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Code: echo 'Don\'t tell me this doesn\'t work' Under sh or bash, can anyone tell me why this resorts to my second prompt?...
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  1. #1
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    sh and the single quote


    Code:
    echo 'Don\'t tell me this doesn\'t work'
    Under sh or bash, can anyone tell me why this resorts to my second prompt?
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  2. #2
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    Within single quotes, _nothing_ except the ending quote is recognized, not even backslash. Therefore, to accomplish that, you must use this:
    Code:
    echo 'Don'\'' tell me this doesn'\''t work'

  3. #3
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    Hmm. I guess I better e-mail the author of this book. One of her examples does exactly what I wrote before.
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  4. #4
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    I'm absolutely not sure, but I have a faint memory that I actually have used that technique before, in an older version of bash, so maybe they have deleted that functionality after the book was released. I might very well remember it all wrong, though. Try mailing her; she might know the truth behind it.

  5. #5
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    I was doing this kind of thing in RedHat 7.3 and I don't recall this giving me a problem. Of course I was using bash instead of ash at the time (since I never installed sh) but don't recall it giving me a problem. Now in Debian, it doens't work in ash 0.3.8-7 or bash 2.05a-11. Eitherway, I e-mailed the author and hopefully she'll write back to resolve this problem.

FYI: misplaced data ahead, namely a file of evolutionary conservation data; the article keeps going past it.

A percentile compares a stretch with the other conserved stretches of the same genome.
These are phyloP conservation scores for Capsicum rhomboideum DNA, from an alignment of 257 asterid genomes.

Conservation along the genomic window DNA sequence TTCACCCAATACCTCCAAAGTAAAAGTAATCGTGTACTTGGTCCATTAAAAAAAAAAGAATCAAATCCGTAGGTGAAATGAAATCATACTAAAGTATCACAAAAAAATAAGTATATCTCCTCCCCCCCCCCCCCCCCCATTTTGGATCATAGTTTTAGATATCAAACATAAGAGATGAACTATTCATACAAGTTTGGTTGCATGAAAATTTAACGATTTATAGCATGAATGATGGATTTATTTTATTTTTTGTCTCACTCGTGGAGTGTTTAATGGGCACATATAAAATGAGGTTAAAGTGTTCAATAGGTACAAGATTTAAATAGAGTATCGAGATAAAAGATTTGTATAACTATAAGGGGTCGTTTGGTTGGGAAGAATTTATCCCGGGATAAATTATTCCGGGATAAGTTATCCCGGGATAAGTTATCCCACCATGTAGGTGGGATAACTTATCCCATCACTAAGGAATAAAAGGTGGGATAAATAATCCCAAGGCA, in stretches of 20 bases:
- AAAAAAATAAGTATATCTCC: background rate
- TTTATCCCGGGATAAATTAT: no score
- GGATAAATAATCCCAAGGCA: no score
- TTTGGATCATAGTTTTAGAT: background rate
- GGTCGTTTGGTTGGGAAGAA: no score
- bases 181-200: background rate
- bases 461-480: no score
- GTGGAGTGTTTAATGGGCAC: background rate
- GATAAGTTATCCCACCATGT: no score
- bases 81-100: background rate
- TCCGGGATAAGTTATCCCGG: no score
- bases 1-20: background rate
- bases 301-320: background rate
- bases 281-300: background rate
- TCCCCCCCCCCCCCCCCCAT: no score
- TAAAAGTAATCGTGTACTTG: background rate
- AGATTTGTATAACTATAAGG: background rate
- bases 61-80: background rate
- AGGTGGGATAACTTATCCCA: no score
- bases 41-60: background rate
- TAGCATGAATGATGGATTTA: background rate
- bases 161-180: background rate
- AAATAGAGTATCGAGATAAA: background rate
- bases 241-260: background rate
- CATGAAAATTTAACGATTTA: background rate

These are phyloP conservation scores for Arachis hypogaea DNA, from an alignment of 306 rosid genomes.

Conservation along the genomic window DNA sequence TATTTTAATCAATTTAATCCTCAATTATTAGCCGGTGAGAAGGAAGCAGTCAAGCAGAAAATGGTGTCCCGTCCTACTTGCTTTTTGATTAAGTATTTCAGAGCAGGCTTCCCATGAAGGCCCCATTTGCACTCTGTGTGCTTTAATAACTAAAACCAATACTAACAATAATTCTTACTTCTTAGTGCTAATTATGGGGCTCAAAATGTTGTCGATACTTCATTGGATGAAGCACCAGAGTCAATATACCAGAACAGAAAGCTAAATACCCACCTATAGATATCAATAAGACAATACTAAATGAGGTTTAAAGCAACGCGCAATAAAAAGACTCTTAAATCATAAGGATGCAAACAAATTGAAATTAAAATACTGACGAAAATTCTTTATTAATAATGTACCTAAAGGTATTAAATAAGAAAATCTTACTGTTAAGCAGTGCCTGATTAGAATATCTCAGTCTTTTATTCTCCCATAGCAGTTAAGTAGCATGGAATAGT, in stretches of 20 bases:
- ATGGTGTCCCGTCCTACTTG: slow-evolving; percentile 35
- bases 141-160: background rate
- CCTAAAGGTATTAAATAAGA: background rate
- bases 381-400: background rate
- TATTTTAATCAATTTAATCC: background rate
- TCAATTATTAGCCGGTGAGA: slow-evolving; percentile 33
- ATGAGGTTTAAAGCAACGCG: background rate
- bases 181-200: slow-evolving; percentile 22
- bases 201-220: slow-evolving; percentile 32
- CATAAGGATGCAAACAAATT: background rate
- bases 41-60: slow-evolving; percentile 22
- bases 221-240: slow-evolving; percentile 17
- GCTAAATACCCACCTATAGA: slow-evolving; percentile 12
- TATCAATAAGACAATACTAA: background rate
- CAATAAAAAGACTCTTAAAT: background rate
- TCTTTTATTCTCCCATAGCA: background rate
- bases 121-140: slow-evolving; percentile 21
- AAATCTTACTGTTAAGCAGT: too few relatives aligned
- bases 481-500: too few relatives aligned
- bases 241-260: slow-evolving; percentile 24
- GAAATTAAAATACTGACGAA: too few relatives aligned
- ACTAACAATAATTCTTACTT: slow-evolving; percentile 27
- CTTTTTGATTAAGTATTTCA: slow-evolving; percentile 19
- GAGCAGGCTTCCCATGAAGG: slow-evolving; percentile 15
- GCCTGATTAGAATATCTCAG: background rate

I got another question regarding sh (not bash) and it's functions. I'm able to set a function but for some reason, it's not unsetting correctly.
    Code:
    $ greet() { echo "Greet Baby!!"; }
    $ greet
    Greet Baby!!
    $ set | grep greet
    _='greet'
    $ unset greet
    $ greet
    Greet Baby!!
    That's how that goes but normal variables can be unset easily with the unset command. It's the functions that are a problem.
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  6. #6
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    Well, I just read the man page for ash and it clearly states that it's NOT possible to put a single quote within a single quote. Sorry for all this nuisance.
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  7. #7
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    BTW, what command can I use to know the current shell that I'm running?
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  8. #8
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    echo $SHELL

  9. #9
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    That won't work if I change shells to a different shell than the default assigned by /bin/login.
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  10. #10
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    The only thing that I've gotten close to is 'ps | grep $$'
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